Industry body says that maintenance benefits could be deciding factor for stepping up adoption of web-connected technologies
Energy regulator Ofgem has outlined new approaches for smart energy initiatives that could drive innovation among heating and ventilation suppliers for cheaper, more efficient system maintenance, argues industry body BSRIA.
Ofgem and the UK government have this week published findings detailing aims to introduce smart energy systems and technology to try and allow individuals and businesses to better manage and potentially profit from overhauling management of their power needs.
The report considers how best to break down current barriers in adapting new business models for controlling systems, such as heating technology in the UK energy market, as well as the potential implications for cyber security and demand management.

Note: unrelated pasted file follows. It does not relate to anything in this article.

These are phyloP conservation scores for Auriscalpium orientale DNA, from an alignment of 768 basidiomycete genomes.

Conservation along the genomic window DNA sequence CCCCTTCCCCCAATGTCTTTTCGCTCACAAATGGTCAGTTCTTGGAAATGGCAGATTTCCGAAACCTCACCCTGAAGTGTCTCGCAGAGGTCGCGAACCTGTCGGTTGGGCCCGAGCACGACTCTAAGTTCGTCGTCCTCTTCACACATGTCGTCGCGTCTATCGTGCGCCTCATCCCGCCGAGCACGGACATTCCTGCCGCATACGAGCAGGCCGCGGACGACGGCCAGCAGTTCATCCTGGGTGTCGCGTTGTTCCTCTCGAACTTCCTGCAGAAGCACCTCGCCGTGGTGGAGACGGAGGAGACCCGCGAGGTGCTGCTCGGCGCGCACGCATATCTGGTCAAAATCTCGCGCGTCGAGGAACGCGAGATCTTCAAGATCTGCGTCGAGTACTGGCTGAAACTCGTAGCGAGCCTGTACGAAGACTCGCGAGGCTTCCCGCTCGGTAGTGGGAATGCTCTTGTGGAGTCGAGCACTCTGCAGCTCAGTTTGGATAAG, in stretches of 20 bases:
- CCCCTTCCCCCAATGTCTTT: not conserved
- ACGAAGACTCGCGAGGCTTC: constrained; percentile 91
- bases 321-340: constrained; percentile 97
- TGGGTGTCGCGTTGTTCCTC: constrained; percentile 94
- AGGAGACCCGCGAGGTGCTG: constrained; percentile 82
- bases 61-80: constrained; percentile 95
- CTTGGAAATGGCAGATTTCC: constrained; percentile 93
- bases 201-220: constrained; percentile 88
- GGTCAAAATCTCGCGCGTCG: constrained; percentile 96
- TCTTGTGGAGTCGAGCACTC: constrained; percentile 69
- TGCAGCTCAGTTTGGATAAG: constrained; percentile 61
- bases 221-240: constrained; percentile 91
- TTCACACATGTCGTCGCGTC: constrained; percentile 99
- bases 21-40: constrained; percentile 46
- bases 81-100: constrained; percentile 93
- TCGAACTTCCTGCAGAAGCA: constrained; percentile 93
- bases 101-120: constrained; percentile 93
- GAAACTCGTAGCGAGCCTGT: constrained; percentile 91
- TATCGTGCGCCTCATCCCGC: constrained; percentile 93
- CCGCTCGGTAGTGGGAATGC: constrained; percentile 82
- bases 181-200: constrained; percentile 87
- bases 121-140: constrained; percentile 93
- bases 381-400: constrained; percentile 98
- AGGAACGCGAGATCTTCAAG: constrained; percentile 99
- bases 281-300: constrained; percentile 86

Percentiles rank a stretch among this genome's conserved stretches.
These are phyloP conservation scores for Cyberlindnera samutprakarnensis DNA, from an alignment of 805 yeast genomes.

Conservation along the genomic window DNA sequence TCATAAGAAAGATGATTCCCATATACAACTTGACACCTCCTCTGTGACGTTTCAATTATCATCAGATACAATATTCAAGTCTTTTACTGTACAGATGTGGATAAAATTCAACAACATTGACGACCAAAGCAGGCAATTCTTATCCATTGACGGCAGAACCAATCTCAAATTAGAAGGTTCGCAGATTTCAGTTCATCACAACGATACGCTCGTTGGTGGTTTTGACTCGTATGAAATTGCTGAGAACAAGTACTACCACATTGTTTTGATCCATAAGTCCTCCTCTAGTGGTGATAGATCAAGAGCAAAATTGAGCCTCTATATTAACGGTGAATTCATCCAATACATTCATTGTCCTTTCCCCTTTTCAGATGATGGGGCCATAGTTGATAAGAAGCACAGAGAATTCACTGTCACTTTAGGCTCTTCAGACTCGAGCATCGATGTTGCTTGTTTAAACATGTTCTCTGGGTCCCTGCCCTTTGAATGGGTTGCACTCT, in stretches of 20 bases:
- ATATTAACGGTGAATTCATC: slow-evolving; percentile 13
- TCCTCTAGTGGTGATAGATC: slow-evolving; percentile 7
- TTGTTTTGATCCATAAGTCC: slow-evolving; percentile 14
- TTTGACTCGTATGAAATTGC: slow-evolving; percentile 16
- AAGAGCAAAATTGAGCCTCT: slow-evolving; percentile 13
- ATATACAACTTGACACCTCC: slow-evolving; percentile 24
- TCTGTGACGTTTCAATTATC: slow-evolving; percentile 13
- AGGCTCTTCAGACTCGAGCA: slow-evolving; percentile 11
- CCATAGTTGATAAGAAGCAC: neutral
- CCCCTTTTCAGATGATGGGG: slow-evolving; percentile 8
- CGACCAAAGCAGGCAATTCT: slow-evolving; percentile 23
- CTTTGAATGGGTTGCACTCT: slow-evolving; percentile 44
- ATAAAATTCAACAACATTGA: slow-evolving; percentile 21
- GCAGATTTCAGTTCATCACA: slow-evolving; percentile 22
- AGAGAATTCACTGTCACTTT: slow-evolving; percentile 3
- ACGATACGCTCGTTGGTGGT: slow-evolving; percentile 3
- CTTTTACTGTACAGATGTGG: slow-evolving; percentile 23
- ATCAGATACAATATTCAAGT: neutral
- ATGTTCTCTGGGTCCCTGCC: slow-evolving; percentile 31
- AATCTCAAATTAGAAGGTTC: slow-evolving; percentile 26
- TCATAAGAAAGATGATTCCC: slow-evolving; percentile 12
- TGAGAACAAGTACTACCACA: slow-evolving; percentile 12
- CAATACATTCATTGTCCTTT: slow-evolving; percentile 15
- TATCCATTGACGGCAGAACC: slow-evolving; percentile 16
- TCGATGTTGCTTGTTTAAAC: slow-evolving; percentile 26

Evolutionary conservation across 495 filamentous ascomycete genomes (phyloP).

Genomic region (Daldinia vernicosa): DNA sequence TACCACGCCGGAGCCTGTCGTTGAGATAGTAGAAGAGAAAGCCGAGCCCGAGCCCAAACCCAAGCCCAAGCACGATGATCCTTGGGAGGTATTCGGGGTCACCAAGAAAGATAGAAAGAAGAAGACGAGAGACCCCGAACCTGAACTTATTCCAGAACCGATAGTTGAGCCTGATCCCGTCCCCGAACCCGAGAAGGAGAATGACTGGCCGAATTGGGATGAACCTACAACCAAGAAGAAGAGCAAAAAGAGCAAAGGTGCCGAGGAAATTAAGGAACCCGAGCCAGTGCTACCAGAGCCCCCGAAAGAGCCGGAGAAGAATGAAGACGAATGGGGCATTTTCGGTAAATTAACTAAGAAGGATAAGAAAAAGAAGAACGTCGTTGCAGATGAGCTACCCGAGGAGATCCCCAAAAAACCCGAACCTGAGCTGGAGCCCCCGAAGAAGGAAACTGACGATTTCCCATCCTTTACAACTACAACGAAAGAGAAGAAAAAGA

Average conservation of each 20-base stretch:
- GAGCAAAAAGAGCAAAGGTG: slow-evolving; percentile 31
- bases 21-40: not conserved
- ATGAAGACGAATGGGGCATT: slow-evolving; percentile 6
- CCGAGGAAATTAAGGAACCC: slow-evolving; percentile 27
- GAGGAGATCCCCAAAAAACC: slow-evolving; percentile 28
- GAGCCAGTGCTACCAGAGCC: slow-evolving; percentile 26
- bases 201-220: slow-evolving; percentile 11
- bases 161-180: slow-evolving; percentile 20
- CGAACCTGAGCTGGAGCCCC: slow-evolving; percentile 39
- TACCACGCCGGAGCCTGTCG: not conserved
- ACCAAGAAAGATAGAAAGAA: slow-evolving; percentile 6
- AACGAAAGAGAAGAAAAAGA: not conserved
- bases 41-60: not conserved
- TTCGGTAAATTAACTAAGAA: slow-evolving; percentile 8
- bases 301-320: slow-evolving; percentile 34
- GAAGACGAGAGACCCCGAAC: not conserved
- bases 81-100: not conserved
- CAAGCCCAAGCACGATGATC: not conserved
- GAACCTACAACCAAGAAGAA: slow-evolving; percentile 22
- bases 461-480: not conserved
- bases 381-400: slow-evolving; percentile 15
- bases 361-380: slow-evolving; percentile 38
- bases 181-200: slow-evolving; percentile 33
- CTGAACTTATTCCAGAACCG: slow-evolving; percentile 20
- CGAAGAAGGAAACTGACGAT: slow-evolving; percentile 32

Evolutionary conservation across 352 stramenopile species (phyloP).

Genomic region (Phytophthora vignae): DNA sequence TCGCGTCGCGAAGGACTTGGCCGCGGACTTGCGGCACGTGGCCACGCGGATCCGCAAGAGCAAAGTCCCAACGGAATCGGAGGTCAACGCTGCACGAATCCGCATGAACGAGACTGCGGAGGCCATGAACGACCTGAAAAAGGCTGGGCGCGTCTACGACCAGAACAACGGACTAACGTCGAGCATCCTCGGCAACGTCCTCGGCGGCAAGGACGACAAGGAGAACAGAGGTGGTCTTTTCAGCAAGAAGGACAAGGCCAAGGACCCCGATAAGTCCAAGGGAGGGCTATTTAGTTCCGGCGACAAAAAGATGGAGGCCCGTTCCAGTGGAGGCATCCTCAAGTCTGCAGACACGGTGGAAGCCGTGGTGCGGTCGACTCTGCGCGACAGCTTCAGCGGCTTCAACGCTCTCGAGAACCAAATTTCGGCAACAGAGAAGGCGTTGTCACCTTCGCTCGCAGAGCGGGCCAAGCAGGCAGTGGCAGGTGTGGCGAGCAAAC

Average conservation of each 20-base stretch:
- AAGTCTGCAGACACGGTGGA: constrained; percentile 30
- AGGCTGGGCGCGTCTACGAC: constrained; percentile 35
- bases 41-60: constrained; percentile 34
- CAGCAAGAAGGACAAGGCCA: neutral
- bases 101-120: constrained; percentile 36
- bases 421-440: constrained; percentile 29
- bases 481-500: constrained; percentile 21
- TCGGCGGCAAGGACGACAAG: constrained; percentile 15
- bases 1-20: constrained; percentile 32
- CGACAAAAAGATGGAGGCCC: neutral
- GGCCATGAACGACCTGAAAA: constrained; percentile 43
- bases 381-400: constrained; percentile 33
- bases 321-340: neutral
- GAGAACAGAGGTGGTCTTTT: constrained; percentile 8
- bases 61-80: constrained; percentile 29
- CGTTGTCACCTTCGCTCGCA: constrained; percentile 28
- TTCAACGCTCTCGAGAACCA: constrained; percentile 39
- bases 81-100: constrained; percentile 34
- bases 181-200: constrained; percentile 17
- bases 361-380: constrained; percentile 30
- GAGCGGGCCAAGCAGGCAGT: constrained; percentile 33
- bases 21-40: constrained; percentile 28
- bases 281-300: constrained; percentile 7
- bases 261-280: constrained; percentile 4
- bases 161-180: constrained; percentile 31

This includes a focus on the expanded adoption of batteries that could be charged during periods of lower demand, or making use of rooftop solar panels to alternatively cater for power needs.
Among other considerations of the findings for heating and cooling is the concept of ‘demand shifting’, whereby conserved energy can be stored for use at times of peak demand and cost.
Henry Lawson, BSRIA’s Senior Market Research Consultant for Worldwide Market Intelligence, noted that a key driver for stepping up adoption and investment in smart energy initiatives for heating and cooling is the trend for networked HVAC systems that provide detailed information on system performance.